Our analysis of today’s jobs data shows that while our economy has seen some growth during the recovery, women have been excluded from any of the gains. In fact, while men suffered about 70 percent of the job losses in the recession, they have seen all of the job gains since the recovery started. Between June 2009 and June 2011, women have actually lost 281,000 jobs while men have gained 805,000. That’s a staggering gap of nearly 1.1 million jobs.

Since the recovery started, men have recouped 15 percent of the jobs they lost during the recession while women lost an additional 13 percent of the jobs they lost during the recession. Heavy losses in the public sector disproportionately hit women and contributed to their dismal employment situation. Since the recovery started in June 2009, women lost 343,000 public sector jobs while men lost less than half that (losing 150,000 jobs). Private sector gains provided little relief to women, as they accounted for just six percent of the more than one million jobs added since June 2009.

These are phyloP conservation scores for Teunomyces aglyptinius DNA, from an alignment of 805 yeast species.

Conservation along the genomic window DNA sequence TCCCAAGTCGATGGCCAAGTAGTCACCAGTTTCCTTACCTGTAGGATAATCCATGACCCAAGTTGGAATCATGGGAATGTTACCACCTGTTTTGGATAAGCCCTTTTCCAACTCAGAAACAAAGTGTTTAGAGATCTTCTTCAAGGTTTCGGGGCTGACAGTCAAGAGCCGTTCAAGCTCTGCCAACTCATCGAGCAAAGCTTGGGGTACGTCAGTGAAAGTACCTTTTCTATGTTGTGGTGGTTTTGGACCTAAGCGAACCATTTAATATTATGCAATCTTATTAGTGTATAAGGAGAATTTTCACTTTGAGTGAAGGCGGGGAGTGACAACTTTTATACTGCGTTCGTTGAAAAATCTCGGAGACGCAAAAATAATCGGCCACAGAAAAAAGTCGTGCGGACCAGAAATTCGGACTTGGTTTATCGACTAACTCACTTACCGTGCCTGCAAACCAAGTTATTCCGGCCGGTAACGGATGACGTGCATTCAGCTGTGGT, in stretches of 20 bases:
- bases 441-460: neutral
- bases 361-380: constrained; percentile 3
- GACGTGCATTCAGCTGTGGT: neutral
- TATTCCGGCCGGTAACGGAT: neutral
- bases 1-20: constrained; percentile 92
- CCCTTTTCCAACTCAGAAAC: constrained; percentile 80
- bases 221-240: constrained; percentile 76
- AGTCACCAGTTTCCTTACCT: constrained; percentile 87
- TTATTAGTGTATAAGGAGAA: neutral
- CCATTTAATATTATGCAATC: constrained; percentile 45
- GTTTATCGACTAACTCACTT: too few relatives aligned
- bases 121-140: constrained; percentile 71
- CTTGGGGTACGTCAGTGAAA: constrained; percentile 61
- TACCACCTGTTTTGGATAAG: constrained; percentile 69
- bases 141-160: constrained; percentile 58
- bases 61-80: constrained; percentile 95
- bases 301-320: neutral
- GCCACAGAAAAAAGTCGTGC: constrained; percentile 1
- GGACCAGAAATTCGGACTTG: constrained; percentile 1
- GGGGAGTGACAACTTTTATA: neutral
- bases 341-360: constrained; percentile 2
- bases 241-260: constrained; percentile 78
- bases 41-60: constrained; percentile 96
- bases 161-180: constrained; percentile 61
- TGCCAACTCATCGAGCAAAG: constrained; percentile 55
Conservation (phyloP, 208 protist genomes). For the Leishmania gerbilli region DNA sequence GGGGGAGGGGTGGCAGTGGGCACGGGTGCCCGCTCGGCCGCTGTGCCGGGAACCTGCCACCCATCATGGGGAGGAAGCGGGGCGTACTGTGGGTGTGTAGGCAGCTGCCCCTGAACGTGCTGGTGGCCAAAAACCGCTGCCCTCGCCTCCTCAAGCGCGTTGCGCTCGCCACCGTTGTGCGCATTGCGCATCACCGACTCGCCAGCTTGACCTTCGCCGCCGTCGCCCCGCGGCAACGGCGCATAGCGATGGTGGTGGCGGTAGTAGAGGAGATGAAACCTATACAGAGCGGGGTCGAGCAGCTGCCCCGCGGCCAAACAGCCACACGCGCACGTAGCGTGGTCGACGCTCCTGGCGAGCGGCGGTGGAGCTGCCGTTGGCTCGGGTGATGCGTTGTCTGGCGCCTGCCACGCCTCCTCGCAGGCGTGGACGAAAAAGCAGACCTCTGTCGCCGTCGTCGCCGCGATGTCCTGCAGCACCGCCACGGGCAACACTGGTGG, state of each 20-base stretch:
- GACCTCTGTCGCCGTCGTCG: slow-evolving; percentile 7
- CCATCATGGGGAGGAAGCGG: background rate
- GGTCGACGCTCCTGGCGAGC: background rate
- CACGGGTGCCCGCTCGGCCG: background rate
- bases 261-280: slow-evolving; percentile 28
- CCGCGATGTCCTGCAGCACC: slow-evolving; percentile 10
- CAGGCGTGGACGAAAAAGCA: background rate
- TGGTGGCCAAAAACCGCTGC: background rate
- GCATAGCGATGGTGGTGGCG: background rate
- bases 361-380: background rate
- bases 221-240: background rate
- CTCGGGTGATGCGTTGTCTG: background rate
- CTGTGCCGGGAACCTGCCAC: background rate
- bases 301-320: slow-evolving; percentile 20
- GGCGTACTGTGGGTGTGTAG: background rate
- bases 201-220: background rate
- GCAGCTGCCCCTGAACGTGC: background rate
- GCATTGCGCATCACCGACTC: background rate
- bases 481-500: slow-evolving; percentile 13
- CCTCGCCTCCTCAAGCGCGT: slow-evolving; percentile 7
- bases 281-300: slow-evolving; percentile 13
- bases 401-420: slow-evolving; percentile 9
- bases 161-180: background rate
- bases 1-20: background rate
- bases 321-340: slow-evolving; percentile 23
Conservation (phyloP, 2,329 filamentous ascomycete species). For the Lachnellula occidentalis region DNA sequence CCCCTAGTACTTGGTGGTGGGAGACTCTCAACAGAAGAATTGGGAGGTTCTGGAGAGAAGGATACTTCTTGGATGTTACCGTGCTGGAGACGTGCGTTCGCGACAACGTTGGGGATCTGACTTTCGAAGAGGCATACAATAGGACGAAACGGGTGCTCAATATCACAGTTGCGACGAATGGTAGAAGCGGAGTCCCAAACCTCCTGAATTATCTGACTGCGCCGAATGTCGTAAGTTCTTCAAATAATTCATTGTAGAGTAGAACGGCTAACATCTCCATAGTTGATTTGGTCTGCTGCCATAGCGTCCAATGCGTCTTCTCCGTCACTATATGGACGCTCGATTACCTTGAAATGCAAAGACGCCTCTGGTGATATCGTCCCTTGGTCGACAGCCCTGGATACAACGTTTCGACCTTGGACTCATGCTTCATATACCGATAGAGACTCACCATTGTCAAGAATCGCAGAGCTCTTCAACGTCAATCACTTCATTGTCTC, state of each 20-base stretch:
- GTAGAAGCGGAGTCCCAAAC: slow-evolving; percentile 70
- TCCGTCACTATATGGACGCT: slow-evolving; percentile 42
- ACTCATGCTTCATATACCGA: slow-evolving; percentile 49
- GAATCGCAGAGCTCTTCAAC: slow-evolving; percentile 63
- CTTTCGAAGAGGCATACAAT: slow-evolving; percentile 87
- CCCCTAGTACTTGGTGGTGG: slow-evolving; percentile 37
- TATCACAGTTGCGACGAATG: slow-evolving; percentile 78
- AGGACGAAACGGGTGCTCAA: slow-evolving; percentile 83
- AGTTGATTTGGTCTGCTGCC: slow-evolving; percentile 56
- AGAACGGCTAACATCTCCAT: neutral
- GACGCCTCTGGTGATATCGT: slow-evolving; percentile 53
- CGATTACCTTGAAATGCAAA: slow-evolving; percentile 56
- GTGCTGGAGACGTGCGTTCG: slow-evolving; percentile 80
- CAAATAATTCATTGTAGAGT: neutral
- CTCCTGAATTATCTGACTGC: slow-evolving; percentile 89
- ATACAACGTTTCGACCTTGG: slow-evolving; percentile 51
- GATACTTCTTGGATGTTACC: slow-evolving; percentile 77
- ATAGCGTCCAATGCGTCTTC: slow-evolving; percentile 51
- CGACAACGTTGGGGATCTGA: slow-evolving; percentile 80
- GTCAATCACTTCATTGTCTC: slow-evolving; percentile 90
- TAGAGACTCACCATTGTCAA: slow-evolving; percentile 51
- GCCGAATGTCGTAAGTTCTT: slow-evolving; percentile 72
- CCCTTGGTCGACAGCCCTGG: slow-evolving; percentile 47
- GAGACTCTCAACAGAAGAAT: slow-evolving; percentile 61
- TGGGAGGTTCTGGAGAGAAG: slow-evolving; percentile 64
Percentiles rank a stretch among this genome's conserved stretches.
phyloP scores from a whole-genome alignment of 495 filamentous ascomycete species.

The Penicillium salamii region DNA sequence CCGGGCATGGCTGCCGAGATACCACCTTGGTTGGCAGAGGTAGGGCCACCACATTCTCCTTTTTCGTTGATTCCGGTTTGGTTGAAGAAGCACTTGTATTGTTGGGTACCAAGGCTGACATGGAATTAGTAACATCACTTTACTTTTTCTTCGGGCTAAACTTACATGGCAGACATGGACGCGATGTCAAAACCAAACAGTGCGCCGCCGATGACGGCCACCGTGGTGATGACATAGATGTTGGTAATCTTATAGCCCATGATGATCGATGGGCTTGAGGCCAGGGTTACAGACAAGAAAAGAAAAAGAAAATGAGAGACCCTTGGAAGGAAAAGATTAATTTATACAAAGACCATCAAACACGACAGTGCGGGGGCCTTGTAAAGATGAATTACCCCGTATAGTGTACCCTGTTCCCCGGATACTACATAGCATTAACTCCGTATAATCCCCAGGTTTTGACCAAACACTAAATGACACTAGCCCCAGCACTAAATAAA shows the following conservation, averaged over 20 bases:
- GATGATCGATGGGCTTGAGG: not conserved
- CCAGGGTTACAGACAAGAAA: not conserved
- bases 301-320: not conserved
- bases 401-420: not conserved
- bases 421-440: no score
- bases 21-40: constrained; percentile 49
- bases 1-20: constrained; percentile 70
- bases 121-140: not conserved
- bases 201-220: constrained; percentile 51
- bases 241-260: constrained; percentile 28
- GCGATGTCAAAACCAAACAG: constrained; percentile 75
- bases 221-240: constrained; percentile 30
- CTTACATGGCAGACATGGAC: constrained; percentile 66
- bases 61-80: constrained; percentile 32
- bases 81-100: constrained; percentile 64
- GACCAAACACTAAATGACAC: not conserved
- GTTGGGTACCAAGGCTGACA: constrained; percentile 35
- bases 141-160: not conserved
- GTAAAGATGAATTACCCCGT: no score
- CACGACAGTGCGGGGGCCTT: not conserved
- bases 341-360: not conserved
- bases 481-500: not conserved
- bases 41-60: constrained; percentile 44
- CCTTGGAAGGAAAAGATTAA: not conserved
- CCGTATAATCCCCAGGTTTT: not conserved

Graph: Job change two years into the recovery

Additionally, our sector-by-sector analysis shows that in the recovery women are faring worse than men in virtually every job category by: losing jobs where men gained; losing more jobs than men lost; or gaining a relatively small number of jobs as compared to men.

Here are a few examples:

  • In retail trade, a sector that is 51 percent women, women lost 168,800 jobs, almost as many jobs as men gained (172,800).
  • In the information sector, a sector that is 42 percent women, women lost 79,000 jobs, more than twice as many as the 30,000 jobs men lost.
  • In the leisure and hospitality sector, a sector that is 52 percent women, men gained 20 times as many jobs as women (120,000 vs. 6,000).

The lack of a recovery for women clearly shows that policymakers should spend their time creating jobs and not creating deficit reduction plans that cut programs essential to women and their families.